For those of you who couldn’t make it to last night’s Chocolate Tasting (or had to be turned away), here’s a quick summary of the chocolates we sampled and the information about them.
A Short History of Chocolate:
Chocolate has been used as a drink for almost all of its history, with the earliest cultivation dating back to 1400 BC at the site of Puerto Escondido, Honduras. Cocoa has had ritual and spiritual meanings, and it was also used as currency and medicine in the Mayan, Toltec, and Aztec empires. Cocoa was often used to differentiate between classes—the highest grades reserved for rulers and warriors alone.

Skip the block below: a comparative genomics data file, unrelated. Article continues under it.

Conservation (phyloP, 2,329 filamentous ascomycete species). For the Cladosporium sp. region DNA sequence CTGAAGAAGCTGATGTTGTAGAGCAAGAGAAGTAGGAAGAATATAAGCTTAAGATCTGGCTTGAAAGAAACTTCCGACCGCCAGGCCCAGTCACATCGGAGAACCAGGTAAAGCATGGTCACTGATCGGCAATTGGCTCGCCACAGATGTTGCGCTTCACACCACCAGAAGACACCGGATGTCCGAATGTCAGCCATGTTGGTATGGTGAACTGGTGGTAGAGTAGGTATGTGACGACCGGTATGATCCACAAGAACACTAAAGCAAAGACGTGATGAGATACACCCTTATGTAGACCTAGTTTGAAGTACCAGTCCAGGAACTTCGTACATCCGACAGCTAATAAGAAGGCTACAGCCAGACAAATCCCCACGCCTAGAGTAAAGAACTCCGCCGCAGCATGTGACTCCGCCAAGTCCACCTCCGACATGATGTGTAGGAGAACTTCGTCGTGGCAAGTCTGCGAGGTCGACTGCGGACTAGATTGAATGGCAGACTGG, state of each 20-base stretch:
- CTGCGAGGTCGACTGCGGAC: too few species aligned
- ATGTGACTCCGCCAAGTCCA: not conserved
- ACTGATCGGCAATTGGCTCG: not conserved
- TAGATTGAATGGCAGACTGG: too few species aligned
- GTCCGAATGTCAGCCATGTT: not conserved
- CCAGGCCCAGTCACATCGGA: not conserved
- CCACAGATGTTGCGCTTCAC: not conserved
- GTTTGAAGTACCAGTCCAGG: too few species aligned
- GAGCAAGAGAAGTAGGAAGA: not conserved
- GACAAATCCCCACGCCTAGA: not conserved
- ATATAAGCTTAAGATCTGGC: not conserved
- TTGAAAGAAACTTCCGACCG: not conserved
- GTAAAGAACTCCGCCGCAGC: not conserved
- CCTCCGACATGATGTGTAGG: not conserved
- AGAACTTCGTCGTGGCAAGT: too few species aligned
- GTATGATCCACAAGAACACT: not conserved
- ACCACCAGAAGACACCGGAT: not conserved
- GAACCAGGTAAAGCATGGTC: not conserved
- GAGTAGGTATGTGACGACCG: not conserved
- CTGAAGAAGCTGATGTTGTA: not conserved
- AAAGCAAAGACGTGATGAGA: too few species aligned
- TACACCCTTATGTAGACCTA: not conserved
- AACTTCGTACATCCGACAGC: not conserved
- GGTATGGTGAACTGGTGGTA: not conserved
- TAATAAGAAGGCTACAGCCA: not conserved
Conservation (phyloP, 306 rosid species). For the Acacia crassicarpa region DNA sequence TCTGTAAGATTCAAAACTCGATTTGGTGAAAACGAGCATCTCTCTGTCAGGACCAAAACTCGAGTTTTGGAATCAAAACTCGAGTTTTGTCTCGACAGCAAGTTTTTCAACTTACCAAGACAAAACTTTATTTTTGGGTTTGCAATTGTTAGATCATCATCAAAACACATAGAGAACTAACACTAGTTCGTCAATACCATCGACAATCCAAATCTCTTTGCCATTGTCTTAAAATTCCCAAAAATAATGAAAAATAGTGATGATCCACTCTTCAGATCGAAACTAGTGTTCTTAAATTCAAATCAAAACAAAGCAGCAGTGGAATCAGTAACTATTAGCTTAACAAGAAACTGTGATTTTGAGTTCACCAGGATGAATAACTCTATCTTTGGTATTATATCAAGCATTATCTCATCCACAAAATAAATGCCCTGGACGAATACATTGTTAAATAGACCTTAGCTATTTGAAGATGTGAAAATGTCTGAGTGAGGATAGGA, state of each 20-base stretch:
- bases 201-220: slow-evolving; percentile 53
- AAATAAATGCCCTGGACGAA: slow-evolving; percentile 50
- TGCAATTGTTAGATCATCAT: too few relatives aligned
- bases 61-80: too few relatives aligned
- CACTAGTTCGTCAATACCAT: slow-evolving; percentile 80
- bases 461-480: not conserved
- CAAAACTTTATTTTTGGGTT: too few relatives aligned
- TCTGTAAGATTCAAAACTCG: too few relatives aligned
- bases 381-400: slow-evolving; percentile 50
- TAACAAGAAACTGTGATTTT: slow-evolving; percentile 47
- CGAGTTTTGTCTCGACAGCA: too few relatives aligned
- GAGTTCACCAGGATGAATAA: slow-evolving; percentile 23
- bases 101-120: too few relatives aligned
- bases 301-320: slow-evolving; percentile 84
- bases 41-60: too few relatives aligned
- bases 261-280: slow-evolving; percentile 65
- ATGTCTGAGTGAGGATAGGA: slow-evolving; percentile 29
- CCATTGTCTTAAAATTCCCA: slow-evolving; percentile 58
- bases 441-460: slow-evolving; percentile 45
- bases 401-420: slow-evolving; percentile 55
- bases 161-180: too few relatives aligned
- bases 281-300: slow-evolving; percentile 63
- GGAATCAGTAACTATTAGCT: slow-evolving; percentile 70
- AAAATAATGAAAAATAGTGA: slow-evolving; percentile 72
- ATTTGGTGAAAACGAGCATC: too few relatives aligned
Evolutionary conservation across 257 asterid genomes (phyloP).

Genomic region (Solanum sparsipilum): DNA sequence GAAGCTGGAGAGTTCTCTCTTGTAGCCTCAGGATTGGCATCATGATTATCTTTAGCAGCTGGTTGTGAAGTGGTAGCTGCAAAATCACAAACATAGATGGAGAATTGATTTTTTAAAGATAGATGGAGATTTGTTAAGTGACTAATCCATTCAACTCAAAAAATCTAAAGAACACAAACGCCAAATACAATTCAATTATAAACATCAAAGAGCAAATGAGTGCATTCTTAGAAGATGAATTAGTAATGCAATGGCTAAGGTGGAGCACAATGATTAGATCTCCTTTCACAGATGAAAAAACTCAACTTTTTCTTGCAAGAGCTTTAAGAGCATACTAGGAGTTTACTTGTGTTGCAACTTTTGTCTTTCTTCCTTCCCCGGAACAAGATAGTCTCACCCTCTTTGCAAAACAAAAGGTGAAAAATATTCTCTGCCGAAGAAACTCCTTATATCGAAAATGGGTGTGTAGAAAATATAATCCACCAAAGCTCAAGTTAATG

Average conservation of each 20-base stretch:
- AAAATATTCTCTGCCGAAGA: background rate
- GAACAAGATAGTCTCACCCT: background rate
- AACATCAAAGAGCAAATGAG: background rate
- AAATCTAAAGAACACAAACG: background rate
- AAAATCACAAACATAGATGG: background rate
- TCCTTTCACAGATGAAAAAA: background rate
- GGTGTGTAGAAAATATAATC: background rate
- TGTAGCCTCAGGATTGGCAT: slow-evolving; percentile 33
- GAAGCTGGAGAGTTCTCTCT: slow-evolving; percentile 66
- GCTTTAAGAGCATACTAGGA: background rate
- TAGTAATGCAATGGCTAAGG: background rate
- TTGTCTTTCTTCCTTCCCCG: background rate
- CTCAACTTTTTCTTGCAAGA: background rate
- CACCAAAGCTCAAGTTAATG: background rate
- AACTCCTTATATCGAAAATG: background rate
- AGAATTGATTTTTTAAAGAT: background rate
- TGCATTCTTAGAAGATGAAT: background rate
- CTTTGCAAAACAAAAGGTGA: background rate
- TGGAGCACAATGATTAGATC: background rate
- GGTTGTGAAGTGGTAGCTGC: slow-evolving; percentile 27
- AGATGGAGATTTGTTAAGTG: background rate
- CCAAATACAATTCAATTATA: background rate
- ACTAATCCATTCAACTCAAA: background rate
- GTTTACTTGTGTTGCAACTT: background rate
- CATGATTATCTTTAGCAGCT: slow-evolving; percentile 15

There are several myths from ancient times that surround the cacao tree. The Mayans believed that in ancient times, two ball-playing god-brothers were beheaded by the gods of death. One of their heads was hung on a cacao tree. The head managed to impregnate a woman by spitting in her hand. She gave birth to 2 boys, the sun and moon, who defeated the gods of death. According to the Toltec history, Quetzalcoatl gave chocolate to mortals. The gods considered it to be such a sacred and important tree that they considered Quetzalcoatl to be a traitor. They banished him from the land of the gods, but he swore to return. Many in the Aztec empire believed that Cortes was Quetzalcoatl returning.
Chocolate was first imported to Europe through the Spanish empire, and the first European chocolate shop opened in London in 1657. However, the solid form (bars) was not invented until 1847 by Joseph Fry and Son. Continue reading How Sweet It Is